November 10, 2016: Long Lost Limericks

The literary world was rocked and the energy/environmental community shocked by the Dead Poet Society Limerick Division’s recent release of a trove of energy related limericks by some of America’s most famous and beloved poets. Below are four examples from this new find, along with annotation by world renowned energy poetry expert Fred Kosnitsky, author of the recent book “Energy Limericks and Why They Matter.”

“The Size of the Prize Stirs a Rise” – by Ogden Cash

A group of South Burlingtonians

Competes for five million Samolians

Solar landfill and new lighting

Are just part of the fighting

To impress the George Washingtonians

 

Leaves of Sun – by Walt Wattman

I sing this not being hostile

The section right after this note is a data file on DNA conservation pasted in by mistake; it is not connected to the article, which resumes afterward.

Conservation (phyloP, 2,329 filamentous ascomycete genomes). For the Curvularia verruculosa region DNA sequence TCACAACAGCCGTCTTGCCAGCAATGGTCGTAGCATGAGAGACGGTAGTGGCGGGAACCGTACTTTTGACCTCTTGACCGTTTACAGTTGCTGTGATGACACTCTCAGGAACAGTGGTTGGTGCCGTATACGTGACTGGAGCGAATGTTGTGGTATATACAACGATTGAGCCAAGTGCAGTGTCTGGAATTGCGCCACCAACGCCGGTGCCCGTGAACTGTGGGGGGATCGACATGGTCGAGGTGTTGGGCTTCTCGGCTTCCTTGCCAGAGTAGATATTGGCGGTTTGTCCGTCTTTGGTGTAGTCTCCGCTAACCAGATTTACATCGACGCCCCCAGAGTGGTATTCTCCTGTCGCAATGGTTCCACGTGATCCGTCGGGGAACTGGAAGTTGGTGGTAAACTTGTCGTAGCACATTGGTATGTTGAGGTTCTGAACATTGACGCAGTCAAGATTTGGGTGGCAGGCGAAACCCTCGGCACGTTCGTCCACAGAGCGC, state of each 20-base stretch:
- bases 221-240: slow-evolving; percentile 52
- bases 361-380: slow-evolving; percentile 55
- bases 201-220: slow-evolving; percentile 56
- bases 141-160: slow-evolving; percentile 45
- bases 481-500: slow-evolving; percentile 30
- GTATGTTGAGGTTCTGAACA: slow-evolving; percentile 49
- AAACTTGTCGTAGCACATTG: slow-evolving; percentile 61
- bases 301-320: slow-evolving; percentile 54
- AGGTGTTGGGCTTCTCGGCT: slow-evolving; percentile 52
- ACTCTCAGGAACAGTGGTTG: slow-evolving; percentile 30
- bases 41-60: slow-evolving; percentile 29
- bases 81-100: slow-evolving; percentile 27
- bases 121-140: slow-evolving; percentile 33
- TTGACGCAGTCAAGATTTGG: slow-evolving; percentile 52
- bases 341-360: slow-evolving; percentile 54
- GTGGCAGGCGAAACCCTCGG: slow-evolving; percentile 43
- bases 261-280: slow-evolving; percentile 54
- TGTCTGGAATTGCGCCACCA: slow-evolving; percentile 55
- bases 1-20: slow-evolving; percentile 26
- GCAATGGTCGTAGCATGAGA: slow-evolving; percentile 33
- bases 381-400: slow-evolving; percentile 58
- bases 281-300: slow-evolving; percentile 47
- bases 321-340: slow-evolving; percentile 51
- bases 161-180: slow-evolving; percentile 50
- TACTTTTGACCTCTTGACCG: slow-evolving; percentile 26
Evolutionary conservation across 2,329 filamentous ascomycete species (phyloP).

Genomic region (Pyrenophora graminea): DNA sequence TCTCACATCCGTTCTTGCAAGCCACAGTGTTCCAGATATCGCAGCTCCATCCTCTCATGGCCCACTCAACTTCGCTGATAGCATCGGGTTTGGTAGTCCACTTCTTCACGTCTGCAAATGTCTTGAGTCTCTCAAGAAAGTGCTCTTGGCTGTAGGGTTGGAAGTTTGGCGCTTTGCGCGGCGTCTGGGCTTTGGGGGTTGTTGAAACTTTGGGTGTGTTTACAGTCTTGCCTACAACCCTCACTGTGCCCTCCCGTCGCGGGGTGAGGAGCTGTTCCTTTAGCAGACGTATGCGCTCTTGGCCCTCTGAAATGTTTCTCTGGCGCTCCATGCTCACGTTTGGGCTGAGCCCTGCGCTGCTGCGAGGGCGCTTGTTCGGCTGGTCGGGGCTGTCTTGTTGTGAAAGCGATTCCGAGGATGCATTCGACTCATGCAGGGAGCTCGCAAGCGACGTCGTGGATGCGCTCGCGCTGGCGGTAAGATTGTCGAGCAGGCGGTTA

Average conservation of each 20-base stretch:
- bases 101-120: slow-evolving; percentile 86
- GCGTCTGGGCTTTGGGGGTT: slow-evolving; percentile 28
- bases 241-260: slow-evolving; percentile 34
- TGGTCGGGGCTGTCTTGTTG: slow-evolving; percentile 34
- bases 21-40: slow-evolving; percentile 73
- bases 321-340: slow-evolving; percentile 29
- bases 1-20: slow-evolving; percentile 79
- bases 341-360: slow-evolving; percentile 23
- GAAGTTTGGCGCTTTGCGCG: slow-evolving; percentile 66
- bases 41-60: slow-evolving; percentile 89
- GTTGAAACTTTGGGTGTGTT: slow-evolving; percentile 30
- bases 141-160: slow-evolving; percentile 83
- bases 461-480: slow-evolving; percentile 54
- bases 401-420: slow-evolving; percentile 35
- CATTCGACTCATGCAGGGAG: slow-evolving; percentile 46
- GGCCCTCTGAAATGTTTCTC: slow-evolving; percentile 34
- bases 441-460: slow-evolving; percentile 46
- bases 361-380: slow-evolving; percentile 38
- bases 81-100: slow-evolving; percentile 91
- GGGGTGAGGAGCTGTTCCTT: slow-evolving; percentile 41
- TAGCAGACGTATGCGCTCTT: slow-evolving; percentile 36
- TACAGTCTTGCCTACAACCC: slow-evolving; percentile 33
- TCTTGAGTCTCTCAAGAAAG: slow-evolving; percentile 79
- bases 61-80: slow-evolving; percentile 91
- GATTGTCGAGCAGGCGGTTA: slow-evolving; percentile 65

But rather as an Apostle

Stop toiling for oil

And pass on the gas

No more fooling with fuels that are fossil

(Annotation: note the clever use of internal rhyming in lines three and four to replace the typical end of line rhyme)

 

The Refrigerator Not Taken – by Robert Frost-Free

To keep our food we’ve reliance

On this cooling and freezing appliance

And we search near and far

For that Energy Star

So no Star, no sale in defiance

(Annotation: while the Energy Star rating is a relatively new program, Frost-Free presciently spoke of it reflecting Yankee frugality)

Untitled – by Anonymous

Small Lawns serve to smarten the mower

Smart showerheads smarten the shower

It seems smarter choices

While raising their voices

Give people more part in their power

(Annotation: alliterations and internal rhyming galore, but a letter found with this poem showed a despondent poet – he?/she? was troubled by the imperfect rhyme [mower – shower} and thus never claimed authorship of this otherwise delightful ditty)

 

And finally, in a related breaking news story: The United Nations’ International Panel on Climate Change has confirmed with almost unanimous consensus that these findings of the Dead Poet Society Limerick Division are real and caused by human writing activity.